MIKE KEELER: I Cannot Lie. I Laid An Egg.

Mike Keeler

Last week I wrote that Elijah Cummings was born in 1851. Which would have made him 168 years old. My apologies to the great man.

But in my defense, I missed that typo because I was so distracted by the prospect of making a mistake with a verb or conjugation. To wit, when you look up the history of federal employees who have been honored with memorial service in the Capitol Rotunda, they are alternately described as “Lying in State” or “Laying in State.” So which is it?

The former sounds more natural, in that “to lie” is what a person does with themselves as the object, e.g. “I will lie down” versus “to lay” which is what a person does to another object, e.g. “I will lay the book down.” On the other hand, dead honorees cannot choose to “lie” themselves down in the Rotunda, they must be brought there by pallbearers, and so they “lay” in honor only as the object of others’ actions.

The confusion between “lie” and “lay” gets funky fast. As a verb, perhaps the most common reference folks have for “lay” they learned as a child, as in “now I lay me down to sleep,” so folks might naturally conclude that “lay” is the right verb for getting into bed. However, in this case the prayer includes the object “me,” so “lay me down” is correct, though stilted. When one normally speaks of going to bed, they don’t include “me” and so the prayer could more naturally be, “now I lie down to sleep.”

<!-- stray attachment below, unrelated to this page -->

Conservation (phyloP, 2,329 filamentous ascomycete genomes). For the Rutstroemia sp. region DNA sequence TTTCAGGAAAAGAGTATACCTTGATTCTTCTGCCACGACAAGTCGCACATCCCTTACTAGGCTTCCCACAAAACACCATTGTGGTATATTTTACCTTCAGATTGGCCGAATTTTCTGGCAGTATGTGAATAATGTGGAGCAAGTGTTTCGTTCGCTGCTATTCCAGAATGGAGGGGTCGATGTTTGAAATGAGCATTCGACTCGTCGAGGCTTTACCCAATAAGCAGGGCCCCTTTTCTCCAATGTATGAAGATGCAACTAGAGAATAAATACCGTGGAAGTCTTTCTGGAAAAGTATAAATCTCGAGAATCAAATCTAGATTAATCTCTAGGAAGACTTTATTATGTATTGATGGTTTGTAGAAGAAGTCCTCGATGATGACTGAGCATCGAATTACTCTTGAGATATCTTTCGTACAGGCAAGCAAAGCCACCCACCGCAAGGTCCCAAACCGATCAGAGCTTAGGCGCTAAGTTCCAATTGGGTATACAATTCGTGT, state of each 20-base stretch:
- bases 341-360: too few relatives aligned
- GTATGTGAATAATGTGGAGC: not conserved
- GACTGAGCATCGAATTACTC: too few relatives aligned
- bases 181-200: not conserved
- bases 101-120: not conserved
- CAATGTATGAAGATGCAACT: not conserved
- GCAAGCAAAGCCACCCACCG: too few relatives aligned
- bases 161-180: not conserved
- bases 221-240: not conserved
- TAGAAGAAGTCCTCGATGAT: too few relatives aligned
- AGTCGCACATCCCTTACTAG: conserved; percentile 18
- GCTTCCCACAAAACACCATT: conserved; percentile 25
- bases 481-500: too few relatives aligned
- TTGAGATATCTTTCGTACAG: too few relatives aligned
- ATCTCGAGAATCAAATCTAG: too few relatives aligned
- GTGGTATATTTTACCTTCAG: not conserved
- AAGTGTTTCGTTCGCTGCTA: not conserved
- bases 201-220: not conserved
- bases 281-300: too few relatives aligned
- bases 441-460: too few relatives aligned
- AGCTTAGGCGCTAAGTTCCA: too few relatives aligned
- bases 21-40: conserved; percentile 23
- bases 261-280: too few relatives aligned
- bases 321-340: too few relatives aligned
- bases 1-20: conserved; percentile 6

The past tense doesn’t help things. The past tense of “lay” is “laid,” but the past tense of “lie” is actually “lay”: “She laid down the law and I lay down to think about it.”

How about the past participle?: “Grandma had laid the chicken on the counter and it had lain there all day.” You read that right: “lain.”

(And don’t forget both words have meanings as nouns: you might have a good lie on the golf course, or you might appreciate the lay of the course itself; you can say that you have read Tolkien’s entire epic poem “The Lay of Leithian” in Elvish, but that would be a lie.)

As for Mr. Cummings, the correct answer is he was “Lying in State.” “Lie” is an intransitive verb, it doesn’t need an object, so “lying down” means both the act of getting oneself horizontal, as well as the state of being horizontal, no matter how one got there. “I was told to lie down. I lay down. I have lain here since. I’m still lying here.”

“Lay” is a transitive verb needing an object. “I was told to lay the book down. I laid it down. I am laying more down now.”

So last week when I wrote that Elijah Cummings “lay in state” (past tense) I was correct.
But when I said Elijah Cummings “lays in state” (present tense) I was wrong.

For the four of you who corrected my 1851 date last week, thanks for paying attention.

But the rest of you coulda called me out for bad grammar.

No lie, ya shoulda laid into me.

Mike Keeler